Cultural Competence

Many of the elements of person-centered care complement the development of cultural competence and can mitigate the risk of cultural awareness feeding stereotypes. But cultural competence is also essential to be truly person-centered. After all, to provide care focused on the individual requires the ability to effectively work cross-culturally. In fact, we could consider cultural competence an honorary element of person-centered care; the 7th element, if you will.

And while person-centered care and cultural competency each support the other, they serve different purposes. Person-centered care aims to improve care by being individualized and working with the client rather than on the client. And the goal of cultural competency is to provide equitable care regardless of culture or language.

It should be noted that one does not take a course and suddenly arrive at cultural competency; it is a continuous process of learning, reflecting, and improving.


Cultural competence in healthcare describes the ability of systems to provide care to patients with diverse values, beliefs and behaviors, including tailoring delivery to meet patients’ social, cultural, and linguistic needs.

- Betancourt et al., 2002

How do we develop cultural competence?

There are many models and methods for becoming more culturally competent as well as experts who advocate for cultural humility alongside or in place of competence. The important thing is to recognize the need for greater cultural awareness and find a model that can help you and your team to work more effectively cross-culturally.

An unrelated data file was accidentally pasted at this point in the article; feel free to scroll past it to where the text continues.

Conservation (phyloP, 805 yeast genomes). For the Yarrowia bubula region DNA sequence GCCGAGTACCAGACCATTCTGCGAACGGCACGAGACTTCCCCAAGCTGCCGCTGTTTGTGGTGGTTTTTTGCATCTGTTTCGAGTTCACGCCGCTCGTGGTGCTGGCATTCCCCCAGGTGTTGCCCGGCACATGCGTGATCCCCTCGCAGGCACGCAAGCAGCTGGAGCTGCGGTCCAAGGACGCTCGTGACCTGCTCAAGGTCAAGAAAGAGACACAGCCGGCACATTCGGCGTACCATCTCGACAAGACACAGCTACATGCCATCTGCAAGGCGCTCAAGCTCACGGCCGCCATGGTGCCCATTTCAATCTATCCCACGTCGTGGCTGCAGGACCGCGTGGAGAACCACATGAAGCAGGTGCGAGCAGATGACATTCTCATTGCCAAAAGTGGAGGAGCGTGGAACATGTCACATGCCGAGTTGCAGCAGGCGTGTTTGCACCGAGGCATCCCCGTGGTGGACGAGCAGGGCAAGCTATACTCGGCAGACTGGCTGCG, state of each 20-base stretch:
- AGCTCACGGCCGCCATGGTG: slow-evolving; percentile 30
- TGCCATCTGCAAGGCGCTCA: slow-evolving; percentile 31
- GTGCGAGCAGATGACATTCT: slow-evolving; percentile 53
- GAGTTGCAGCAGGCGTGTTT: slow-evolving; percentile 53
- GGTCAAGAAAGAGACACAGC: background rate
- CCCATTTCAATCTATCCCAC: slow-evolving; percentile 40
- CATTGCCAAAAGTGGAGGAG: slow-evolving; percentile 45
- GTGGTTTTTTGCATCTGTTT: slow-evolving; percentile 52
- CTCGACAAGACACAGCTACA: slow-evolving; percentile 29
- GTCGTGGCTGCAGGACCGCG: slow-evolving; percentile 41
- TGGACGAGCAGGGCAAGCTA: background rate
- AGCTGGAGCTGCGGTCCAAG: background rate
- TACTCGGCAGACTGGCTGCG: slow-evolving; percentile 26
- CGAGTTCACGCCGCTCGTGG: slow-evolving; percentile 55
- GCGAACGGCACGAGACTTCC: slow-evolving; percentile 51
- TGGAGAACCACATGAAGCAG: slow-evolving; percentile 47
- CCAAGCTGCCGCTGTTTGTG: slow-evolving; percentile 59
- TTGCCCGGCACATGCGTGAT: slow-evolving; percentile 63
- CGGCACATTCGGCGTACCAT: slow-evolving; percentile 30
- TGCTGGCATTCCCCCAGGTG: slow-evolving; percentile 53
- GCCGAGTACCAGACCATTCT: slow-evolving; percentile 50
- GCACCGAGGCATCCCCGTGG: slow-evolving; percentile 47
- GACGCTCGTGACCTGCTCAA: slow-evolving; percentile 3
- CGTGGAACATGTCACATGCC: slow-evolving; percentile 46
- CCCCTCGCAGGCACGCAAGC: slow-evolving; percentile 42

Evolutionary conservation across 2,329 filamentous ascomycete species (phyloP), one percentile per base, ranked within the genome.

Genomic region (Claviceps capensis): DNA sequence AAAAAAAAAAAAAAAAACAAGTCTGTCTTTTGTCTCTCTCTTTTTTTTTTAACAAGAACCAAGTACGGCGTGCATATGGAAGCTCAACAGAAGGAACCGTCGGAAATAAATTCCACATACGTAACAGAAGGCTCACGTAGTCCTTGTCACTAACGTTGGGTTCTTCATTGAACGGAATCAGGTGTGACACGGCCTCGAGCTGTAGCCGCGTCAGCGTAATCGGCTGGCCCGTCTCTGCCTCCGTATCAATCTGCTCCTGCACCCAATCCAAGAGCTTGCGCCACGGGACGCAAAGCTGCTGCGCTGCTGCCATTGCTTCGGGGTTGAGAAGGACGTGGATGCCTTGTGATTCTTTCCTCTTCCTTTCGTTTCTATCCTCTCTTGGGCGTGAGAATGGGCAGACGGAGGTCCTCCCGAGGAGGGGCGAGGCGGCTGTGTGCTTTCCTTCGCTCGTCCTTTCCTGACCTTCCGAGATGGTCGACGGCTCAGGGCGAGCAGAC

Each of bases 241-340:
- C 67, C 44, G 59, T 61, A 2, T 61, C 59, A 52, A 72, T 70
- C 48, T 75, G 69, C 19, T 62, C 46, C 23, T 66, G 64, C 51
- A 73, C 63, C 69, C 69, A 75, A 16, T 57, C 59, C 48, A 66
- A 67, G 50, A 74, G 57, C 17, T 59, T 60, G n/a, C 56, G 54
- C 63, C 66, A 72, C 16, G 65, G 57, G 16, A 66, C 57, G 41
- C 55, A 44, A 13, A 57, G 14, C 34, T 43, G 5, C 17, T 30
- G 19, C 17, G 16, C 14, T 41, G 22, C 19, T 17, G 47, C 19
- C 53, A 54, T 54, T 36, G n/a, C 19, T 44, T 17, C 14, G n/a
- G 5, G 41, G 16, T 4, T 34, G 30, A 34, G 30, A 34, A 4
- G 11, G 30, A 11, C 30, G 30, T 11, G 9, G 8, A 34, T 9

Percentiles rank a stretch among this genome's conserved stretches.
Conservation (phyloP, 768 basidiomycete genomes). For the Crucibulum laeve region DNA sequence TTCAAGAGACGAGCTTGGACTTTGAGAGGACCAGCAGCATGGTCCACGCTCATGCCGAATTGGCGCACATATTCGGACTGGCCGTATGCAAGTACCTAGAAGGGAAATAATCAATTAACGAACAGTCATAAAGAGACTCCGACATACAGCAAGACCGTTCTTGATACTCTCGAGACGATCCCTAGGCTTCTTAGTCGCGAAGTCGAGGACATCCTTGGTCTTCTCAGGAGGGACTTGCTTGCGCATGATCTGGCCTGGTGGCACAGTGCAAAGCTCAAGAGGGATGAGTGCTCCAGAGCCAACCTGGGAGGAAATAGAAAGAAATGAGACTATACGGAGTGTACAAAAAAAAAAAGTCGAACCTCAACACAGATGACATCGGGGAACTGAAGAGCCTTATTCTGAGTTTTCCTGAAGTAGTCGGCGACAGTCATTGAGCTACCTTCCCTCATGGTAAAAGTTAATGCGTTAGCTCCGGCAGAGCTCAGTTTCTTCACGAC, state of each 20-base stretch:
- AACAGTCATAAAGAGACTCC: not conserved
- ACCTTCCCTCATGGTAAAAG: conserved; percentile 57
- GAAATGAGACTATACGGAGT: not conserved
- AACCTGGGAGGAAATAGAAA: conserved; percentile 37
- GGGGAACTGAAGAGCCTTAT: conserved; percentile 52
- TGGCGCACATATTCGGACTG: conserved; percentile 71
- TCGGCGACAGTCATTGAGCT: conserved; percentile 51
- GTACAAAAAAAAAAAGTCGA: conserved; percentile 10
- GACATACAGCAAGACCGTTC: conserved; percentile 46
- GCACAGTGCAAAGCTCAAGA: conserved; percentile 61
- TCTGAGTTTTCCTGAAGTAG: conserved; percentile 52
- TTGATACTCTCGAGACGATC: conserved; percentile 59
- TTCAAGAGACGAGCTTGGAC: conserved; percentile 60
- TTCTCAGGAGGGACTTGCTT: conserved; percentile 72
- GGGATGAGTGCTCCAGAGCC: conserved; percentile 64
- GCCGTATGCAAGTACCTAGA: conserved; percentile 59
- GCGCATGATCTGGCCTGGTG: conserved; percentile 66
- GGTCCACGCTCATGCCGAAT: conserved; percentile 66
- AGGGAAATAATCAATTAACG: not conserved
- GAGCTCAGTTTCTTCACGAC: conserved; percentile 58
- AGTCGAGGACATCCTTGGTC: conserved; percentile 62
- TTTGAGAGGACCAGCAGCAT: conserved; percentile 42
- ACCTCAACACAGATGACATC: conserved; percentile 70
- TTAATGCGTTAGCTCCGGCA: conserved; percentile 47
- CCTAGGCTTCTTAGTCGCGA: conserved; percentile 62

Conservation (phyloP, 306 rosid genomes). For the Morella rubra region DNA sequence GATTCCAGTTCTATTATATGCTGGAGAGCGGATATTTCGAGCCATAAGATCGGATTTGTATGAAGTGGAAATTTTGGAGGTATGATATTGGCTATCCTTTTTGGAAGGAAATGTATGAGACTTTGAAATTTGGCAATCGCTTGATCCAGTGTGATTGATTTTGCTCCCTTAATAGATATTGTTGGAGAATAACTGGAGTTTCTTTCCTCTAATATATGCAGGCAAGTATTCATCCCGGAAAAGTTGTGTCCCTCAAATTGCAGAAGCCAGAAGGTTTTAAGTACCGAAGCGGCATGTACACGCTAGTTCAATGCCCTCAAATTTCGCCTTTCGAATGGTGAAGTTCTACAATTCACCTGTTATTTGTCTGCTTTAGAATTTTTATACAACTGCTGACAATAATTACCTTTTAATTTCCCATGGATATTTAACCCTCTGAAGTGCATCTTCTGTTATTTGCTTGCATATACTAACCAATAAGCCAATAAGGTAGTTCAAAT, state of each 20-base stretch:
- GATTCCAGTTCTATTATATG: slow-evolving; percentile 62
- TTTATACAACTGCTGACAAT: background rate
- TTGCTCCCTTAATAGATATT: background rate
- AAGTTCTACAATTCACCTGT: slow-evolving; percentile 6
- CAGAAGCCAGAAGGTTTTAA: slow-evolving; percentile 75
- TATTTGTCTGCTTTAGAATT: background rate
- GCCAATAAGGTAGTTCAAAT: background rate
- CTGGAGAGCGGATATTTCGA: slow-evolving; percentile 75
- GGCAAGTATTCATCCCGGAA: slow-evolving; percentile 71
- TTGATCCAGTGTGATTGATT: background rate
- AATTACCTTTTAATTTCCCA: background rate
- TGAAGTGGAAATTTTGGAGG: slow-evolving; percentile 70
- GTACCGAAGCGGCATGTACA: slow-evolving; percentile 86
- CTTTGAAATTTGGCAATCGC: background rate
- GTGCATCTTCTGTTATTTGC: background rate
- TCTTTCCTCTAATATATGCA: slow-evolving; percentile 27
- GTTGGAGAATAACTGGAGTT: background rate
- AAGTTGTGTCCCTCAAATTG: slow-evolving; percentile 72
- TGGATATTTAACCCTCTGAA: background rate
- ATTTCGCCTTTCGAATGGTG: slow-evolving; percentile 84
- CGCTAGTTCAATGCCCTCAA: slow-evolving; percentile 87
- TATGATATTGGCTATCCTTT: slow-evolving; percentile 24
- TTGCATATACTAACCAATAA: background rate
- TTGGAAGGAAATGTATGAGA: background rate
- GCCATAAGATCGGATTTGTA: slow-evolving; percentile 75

One model, Josepha Campinha-Bacote’s Model of Cultural Competence, identifies five interdependent constructs needed to develop cultural competence. 

Cultural encounters - The continuous process of interacting with patients from culturally diverse backgrounds in order to validate, refine or modify existing values, beliefs, and practices about a cultural group and to develop cultural desire, cultural awareness, cultural skill, and cultural knowledge.

Cultural desire - The motivation of the healthcare professional to "want to" engage in the process of becoming culturally competent; not the "have to."

Cultural awareness - The deliberate self-examination and in-depth exploration of one's biases, stereotypes, prejudices, assumptions and “isms” that one holds about individuals and groups who are different from them.

Cultural knowledge - The process of seeking and obtaining a sound educational base about culturally and ethnically diverse groups.

Cultural skill - The ability to collect culturally relevant data regarding the patient's presenting problem, as well as accurately performing a culturally-based physical assessment in a culturally sensitive manner.

Resources to guide and assess cultural competency